25/01/2016 05:32 GMT | Updated 23/01/2017 05:12 GMT

A Two Minute Trick for Instant Calm

Our week started slowly.

'It's 9.15 on a Monday morning,' commented my husband, 'and none of us are dressed. What kind of a working family is this?'

Now if the decade I spent as a home-based wine rep taught me anything, it's that wearing pyjamas at midday is perfectly acceptable, and in no way related to productivity. In this case my husband had in fact been working for an hour, and the toddler and I had half-peeled a banana (it is sometimes related to productivity).

The day had technically begun at 5.30am but really got going when, some hours later, my daughter and I awoke again from our disjointed tangle on the sofa to cries for 'tutus'. 'Tutus' is toddler-speak for cartoons; I don't insist on ballet attire for breakfast, although they would help to catch the cornflakes.

This beginning set the tone for the days that followed. Slow starts, late finishes; a lot of rustling about but seemingly very little achieved. A few days in I remembered that, as part of project 52 pauses, I was supposed to be trying out a yogic breathing practice called alternate nostril breathing. This is thought to calm our minds, boost our energy and improve concentration. It's also cheaper than a latte, which is my default tool for all of the above.

Yogis also believe that this practice helps to balance the logical, analytical left brain and creative, intuitive right brain. I inform my husband that I will be able to reverse park the car before the week is out.

I tried alternate nostril breathing first in the morning, whilst struggling to rally my brain cells into work mode. The first barrier was that for anyone suffering from sleep deprivation 'left' and 'right' can be difficult to differentiate. Labelling each nostril is one option but you will then need to look in the mirror to see the labels, which confuses the issue somewhat. By this stage I had forgotten why I was holding my nose in the first place.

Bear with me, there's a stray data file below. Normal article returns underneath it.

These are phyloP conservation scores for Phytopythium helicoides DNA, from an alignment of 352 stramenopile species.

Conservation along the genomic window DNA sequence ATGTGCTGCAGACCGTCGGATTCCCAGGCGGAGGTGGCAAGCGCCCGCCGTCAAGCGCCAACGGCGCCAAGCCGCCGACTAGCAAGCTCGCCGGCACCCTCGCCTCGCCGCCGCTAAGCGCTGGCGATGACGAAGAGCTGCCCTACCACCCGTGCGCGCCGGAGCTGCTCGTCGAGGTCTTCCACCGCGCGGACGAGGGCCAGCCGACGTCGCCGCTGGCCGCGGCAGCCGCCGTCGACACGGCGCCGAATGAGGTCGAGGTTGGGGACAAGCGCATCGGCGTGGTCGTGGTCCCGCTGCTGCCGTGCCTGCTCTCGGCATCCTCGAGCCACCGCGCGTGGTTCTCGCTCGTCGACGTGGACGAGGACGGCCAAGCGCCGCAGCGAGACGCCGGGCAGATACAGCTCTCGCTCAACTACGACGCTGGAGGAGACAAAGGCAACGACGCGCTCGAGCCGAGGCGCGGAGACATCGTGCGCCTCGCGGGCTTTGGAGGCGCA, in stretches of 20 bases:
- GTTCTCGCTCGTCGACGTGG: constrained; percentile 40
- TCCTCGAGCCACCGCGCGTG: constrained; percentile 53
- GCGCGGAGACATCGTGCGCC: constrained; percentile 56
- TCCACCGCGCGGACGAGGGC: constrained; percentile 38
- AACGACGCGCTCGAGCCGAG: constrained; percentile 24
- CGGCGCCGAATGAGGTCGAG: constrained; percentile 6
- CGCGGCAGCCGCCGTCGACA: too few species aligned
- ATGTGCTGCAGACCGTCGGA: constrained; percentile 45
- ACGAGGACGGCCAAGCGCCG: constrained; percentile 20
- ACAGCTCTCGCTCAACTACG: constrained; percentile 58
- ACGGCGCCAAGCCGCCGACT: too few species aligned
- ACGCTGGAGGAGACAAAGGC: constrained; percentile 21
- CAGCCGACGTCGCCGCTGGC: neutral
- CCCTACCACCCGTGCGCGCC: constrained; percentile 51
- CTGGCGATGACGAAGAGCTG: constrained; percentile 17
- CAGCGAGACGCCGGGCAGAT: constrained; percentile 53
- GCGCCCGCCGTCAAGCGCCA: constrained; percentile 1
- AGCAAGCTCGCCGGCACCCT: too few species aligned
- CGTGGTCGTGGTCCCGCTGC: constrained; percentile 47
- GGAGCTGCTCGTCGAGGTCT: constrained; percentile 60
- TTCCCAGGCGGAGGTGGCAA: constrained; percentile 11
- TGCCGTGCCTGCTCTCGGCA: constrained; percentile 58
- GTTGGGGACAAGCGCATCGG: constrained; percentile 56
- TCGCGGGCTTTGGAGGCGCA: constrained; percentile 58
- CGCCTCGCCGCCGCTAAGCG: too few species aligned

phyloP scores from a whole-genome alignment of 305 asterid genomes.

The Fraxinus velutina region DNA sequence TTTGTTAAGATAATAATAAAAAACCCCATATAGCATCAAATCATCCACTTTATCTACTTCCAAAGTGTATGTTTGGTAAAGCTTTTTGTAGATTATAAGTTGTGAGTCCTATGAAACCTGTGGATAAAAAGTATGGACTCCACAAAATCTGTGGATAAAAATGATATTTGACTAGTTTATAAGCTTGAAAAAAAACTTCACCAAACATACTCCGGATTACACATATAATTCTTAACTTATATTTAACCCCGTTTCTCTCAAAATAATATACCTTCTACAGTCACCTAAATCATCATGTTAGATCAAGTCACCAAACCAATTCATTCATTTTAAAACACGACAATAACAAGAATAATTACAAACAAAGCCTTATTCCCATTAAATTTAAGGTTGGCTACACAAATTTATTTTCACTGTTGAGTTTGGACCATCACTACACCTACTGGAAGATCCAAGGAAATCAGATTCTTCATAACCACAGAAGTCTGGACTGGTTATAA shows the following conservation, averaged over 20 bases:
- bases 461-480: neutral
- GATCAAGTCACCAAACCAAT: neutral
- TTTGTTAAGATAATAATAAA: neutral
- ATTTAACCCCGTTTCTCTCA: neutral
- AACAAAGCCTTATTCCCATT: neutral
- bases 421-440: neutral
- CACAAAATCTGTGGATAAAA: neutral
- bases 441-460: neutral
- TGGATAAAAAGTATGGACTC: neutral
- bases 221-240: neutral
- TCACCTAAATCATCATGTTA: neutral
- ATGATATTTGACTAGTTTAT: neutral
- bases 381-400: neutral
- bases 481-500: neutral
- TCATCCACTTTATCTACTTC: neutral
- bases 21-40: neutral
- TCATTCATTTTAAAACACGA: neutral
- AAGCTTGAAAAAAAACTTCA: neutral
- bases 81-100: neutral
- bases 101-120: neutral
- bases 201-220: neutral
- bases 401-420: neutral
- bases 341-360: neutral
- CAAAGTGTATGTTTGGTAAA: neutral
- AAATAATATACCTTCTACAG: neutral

Once over this hurdle, it was really very simple. I did eight rounds in two minutes, which was enough for me to open my eyes feeling relaxed and focused. I passed the rest of the morning with renewed vigour, and with stickers on my nose.

The following morning the toddler and I were late and engaged in a search for her mitten. I asked her if she knew where it might be.

'Behind the ear?" she offered.

Her father likes to delight her with a trick whereby he produces 'lost' objects from behind her ear. His sleight of hand is sketchy at best, but for now the toddler is convinced that anything that can't be located is likely to be 'behind the ear'. This has so far explained the disappearance of several plastic toys and, on more than one occasion, my husband's sense of humour and my will to live. I also hold out hope for my pelvic floor muscles.

By the time we made it onto the bus I was feeling weary and decided to try the breathing technique again. Five breaths in I felt somewhat self-conscious. The man behind us was shifting a little, and I worried that he thought I was holding my nose because he smelt. He did, a bit. It also occurred to me that I looked as if I was either trying to shift a large bogey or was snorting cocaine. I was distracted from the breathing whilst trying to decide which image I would rather project. Alternate nostril breathing is perhaps better practiced in private.

Along with many women, I find sleep during pregnancy can be restless and broken. Apparently this is nature's way of preparing us for life with a newborn, which seems a little like preparing for Glastonbury by not washing for a week, but whatever. I usually battle insomnia by huffing and sighing loudly (an irritation shared is an irritation halved) or basking in the electronic glow of my smartphone. Neither are particularly effective as sleep-restorers. This week I tried alternate nostril breathing during a fidgety night. It settled my whirring mind and I soon fell back to sleep, although I did have quite a bit of catching up to do on Facebook come 7am.

And I still can't reverse park.

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